Al Nusra “suffered a string of setbacks in 2014 that forced the group to retrench and rebrand. After those setbacks, [it] was able to parlay the success of battlefield gains against a weakened Assad regime into greater strength and credibility as a ground force,” a U.S. counterterrorism official told The Daily Beast.
“The group’s efforts to cloak themselves as a local force battling the regime, while maintaining the support of the broader al Qaeda network, has helped it emerge as one of al Qaeda’s most potent affiliates,” the official said.
A U.S. intelligence official told The Daily Beast that despite “significant leadership losses” in the past year, “some of [al Qaeda’s] affiliates sought to expand their footprint by taking advantage of local conflicts and perceived grievances.” That model has worked in Syria and in Yemen, where the official said al Qaeda had exploited “increased instability” in the country, gripped by civil war, “to bolster recruitment and gain territory.”
“It’s clear that as [ISIS] loses steam, other Sunni extremist groups like al Qaeda could look to reassert themselves,” the official added.
As al Qaeda aligns itself with local forces, it increasingly finds that onetime Western foes are unwilling to attack them, in Syria and beyond. In Yemen, Saudi Arabia has notably stopped short of launching strikes in the southern part of the country, where al Qaeda dominates the area. And the U.S.-led coalition in Syria has been reluctant to strike al Nusra, allowing the group to switch alliances as needed to survive the war there. In Syria, U.S. airstrikes are largely aimed at ISIS positions in the east, not at al Nusra positions in the country’s north.
U.S. military officials argue that, even if their choice of strikes sites may be benefiting al Qaeda in Syria, it doesn’t matter because al Qaeda will use its renewed strength to go after ISIS.
“If [ISIS] and al Nusra Front want to fight each other, I wish them both success, but, you know, we’re here to defeat [ISIS], and that’s what we’re going after every day,” MacFarland said.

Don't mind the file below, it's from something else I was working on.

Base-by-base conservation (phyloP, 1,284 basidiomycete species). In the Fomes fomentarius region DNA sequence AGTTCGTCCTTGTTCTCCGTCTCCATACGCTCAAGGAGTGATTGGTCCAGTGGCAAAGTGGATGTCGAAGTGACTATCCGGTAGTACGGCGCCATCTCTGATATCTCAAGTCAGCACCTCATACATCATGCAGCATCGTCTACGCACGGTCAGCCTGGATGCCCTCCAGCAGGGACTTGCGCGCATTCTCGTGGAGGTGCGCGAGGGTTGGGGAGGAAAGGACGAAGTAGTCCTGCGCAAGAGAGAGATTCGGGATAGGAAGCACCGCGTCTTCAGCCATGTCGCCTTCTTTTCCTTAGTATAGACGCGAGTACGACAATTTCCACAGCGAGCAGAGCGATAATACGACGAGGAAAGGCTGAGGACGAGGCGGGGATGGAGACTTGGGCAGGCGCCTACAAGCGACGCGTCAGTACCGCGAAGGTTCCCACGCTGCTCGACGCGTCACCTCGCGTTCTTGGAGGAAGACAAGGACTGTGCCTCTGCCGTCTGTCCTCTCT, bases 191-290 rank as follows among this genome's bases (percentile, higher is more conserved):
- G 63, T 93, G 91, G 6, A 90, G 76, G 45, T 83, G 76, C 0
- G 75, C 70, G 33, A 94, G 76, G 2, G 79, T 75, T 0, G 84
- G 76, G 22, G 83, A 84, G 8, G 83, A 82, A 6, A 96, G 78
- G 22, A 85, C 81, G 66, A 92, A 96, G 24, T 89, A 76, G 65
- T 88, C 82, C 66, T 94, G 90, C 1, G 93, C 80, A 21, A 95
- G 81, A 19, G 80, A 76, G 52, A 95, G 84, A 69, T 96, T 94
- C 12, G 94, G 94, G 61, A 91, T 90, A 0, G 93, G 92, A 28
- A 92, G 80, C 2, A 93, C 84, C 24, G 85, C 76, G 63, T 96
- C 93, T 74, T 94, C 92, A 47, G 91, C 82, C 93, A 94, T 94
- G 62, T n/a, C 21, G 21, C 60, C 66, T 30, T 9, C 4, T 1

So far, however, that scenario hasn’t happened. Rather, al Qaeda has worked on gaining territory and influence across the region. In the past week, al Qaeda militants in Yemen reclaimed the town of Azzan, a major commercial hub that the group had previously controlled but lost in 2012.
With the U.S. military determined to attack primarily ISIS, the biggest threat al Nusra faces is Russian airstrikes, which target all forces opposed to Assad, including rebel groups backed by the American government. The Institute for the Study of War, which tracks Russian strikes, found (PDF) that most of them hit groups other than ISIS, and often al Nusra.
In Oman on Wednesday, Russian Foreign Minister Sergei Lavrov told reporters, “Russian airstrikes will not cease until we truly defeat the terrorist organisations [ISIS] and Jabhat al Nusra.”
While American forces have occasionally targeted al Qaeda cells in Syria that are looking to attack the West, the U.S. focus remains almost exclusively on ISIS for now.
The fight against the Islamic State is receiving a significant boost in the latest Defense Department budget, which allocates an additional $7.5 billion to fight the group, a 50 percent increase from current funding. An additional $1.8 billion is allocated for more than 45,000 additional GPS-guided smart bombs and laser-guided rockets, commonly used in the air campaign against the Islamic State.
A Pentagon official explained to The Daily Beast that part of those funds are to potentially expand the U.S. effort to attack ISIS in Libya, where its presence is on par with al Qaeda.
For now, as long as ISIS conducts high-profile attacks, like the mass shootings and bombings in Paris and the downing of a Russian airliner, al Qaeda is not the priority. “The problem is everything is about ISIS every day,” the defense official said. “You only have so many rounds in your chamber.”